Rap Basement


Eric B Sues Def Jam

Posted By on October 21, 2003

Eric B. & Rakim’s groundbreaking album, Paid In Full is being re-released as a double CD set, featuring the original album remastered and a collection of remixes.

But Eric “Eric B.” Barrier is not pleased with Island re-releasing the album, alleging that the label has never paid the duo for the legendary album and is filing a lawsuit against Island Def Jam Music Group, Lyor Cohen and Russell Simmons.

“We have never received a dime from Paid In Full, not one dime, despite it selling so well throughout the years,” Barrier told AllHipHop.com. “We were managed by Rush Management at the time of the album being released. Lyor managed the day to day operations. I recently talked to Russell and Lyor about it. Their lawyers said it was too old for us to fight and that they could beat us in court.”

Barrier said that before he considered legal action against Cohen, Simmons and the Island Def Jam Music Group, he attempted to settle the dispute out of court.

“I approached them to settle this dispute 9 months ago,” Barrier said. “They have been exploiting these masters for years. It’s just another way to f*ck someone. I’m going to sue everyone. They expect me to go up to the offices on the ole n*gga shit and go up against his head, but we aint into that. We are going to file the lawsuit against them and Island.”

Barrier said the issues started when they were being managed by Simmons’ Rush Management. The group was signed to a small label, Zakiya Records.

Barrier said the Paid In Full album was completed in a short period of time and ended up being released by 4th & Broadway, a division of Island Records in 1987.

“Our contracts were never signed to Island,” Eric B. said. “Island tried to give us $475,000 to be locked in, but Universal came with a million. They went to court and ruled against Island and said they had no rights. That’s how we got out of being signed to 4th and Broadway and the masters were supposed to be returned to us. That means they were supposed to stop selling the record.”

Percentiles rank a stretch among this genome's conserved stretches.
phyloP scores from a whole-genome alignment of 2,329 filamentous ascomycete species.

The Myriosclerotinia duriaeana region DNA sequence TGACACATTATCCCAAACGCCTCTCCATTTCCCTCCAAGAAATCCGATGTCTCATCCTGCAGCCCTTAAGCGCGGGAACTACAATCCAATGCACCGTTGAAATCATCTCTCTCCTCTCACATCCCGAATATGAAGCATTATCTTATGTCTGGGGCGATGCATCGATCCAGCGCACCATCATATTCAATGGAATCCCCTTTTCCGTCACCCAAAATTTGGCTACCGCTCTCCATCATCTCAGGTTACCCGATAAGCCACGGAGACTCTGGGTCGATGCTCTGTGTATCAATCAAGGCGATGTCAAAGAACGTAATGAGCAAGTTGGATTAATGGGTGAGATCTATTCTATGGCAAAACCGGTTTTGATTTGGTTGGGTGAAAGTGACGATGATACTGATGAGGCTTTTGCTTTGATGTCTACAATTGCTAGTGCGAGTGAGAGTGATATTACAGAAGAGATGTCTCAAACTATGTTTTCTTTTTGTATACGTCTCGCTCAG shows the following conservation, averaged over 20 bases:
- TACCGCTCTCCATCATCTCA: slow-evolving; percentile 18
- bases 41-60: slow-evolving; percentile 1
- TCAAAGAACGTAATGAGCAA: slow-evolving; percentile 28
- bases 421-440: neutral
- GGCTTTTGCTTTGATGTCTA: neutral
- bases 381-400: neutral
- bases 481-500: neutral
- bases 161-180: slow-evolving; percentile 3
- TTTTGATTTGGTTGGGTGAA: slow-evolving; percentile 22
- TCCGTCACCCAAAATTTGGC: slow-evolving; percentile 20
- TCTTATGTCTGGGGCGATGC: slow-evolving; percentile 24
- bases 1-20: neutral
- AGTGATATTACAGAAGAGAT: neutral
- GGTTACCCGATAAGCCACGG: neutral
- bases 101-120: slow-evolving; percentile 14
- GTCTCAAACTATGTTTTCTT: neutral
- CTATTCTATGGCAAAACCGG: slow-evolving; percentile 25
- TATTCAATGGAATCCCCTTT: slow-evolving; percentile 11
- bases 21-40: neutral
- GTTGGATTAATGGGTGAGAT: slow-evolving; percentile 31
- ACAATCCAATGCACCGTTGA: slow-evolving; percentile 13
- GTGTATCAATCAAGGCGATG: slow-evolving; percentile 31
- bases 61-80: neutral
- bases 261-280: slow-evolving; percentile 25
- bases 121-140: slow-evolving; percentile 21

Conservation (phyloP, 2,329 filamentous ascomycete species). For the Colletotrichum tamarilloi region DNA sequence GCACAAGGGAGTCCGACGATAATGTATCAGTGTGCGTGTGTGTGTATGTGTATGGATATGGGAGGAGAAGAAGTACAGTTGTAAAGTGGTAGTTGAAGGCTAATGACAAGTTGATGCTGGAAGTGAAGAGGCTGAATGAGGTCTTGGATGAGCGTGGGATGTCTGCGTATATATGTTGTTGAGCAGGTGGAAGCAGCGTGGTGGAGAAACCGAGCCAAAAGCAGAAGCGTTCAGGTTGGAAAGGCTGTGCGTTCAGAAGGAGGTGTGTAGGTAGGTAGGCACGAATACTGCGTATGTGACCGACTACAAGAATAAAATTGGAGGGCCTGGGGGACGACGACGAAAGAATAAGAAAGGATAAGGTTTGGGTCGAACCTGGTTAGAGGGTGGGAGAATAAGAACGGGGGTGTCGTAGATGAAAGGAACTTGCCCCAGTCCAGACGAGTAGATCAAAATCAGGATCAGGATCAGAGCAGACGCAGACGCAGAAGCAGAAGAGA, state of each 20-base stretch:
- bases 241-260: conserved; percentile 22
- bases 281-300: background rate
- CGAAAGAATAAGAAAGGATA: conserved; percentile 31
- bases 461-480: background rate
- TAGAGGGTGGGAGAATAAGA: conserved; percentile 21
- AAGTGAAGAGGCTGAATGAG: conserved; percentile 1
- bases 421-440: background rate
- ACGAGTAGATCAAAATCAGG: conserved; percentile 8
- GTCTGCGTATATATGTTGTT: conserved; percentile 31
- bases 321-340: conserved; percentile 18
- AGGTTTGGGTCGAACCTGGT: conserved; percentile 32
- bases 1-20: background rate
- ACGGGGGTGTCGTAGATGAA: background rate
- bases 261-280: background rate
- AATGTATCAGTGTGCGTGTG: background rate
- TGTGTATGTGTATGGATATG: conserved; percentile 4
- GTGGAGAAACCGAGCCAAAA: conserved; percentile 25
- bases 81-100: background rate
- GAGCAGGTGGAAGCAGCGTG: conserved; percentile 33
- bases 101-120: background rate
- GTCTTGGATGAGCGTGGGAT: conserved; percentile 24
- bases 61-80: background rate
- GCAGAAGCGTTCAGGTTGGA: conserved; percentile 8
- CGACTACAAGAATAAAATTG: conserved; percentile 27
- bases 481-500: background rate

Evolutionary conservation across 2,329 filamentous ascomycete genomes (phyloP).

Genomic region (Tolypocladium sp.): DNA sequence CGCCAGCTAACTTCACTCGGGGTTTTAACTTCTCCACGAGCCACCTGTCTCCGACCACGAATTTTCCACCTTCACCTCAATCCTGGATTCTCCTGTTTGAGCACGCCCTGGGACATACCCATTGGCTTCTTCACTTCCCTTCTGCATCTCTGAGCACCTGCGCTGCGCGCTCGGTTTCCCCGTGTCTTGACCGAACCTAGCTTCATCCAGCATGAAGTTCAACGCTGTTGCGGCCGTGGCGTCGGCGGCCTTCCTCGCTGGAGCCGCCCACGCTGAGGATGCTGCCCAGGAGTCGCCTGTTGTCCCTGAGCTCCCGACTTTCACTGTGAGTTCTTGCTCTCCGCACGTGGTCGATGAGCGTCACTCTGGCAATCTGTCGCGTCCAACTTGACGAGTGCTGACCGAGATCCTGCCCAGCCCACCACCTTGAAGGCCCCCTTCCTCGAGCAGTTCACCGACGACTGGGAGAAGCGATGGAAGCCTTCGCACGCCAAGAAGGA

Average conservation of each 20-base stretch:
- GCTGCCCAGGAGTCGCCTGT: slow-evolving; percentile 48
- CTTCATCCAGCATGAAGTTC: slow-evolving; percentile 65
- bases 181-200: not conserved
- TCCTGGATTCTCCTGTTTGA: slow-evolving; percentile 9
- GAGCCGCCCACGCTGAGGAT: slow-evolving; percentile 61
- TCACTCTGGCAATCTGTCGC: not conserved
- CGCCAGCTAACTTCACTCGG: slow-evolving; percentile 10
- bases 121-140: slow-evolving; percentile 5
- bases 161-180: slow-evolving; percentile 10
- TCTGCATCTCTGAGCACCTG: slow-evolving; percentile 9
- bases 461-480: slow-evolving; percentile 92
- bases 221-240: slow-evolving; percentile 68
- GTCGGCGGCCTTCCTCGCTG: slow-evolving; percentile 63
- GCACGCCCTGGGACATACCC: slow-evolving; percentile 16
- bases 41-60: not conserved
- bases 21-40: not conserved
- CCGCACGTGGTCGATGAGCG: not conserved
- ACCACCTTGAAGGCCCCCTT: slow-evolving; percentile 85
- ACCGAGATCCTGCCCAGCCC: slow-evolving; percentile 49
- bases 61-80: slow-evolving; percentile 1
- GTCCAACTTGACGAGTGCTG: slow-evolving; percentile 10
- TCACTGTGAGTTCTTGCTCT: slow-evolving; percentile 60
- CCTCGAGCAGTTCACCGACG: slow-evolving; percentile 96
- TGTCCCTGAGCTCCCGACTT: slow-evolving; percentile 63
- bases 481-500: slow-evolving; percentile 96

Eric B. said that the seminal record has been a constant seller though the years in the United States and abroad, not to mention compilations the music from the album has been featured on and the movies that it has appeared in.

“These masters have been exploited so bad,” Eric B. continued. “Lyor charged Damon Dash $5,000 for the masters. Now this is the lead title track to the movie…the lead track usually get at least $200,000 without even blinking. If your saying you have a right to license these masters on behalf of Eric B. & Rakim and your only going to license it for that amount, your not doing a good job.”

Barrier said that his decision to sue was strictly business and that he harbored no animosity towards Simmons or Cohen, who are both Chairman of the Island Def Jam Music Group.

“This is business and not personal, but Russell can fight for Luda and get $4 million from Pepsi. He’s the Chairman of the Island Def Jam Music Group. Eric B. calls about getting a settlement and that’s not important. How can you sit there and fight Pepsi for Luda but you can’t settle this thing for Eric B. and Rakim for one of the most important albums in history? I told Russell I never received a dime. He said to me, ‘Oh my god Eric, I can’t believe it.’ Russell said out of his own mouth, ‘they must owe you 60-70 million dollars.’ OK, so why can’t we settle this with Lyor before it becomes a big thing?”

Barrier said that he was in the process of hiring top litigators to help with his case.

“All the press is going to make them look bad. We are going to sue everybody. I am suing Island and I am going to sue Lyor personally. I told them I didn’t want it to come to this, but they owe us. They are getting free money year after year after year off our work.”

Cohen, Simmons or representatives for Island/Def Jam did not comment as of press time.

Source: All Hip Hop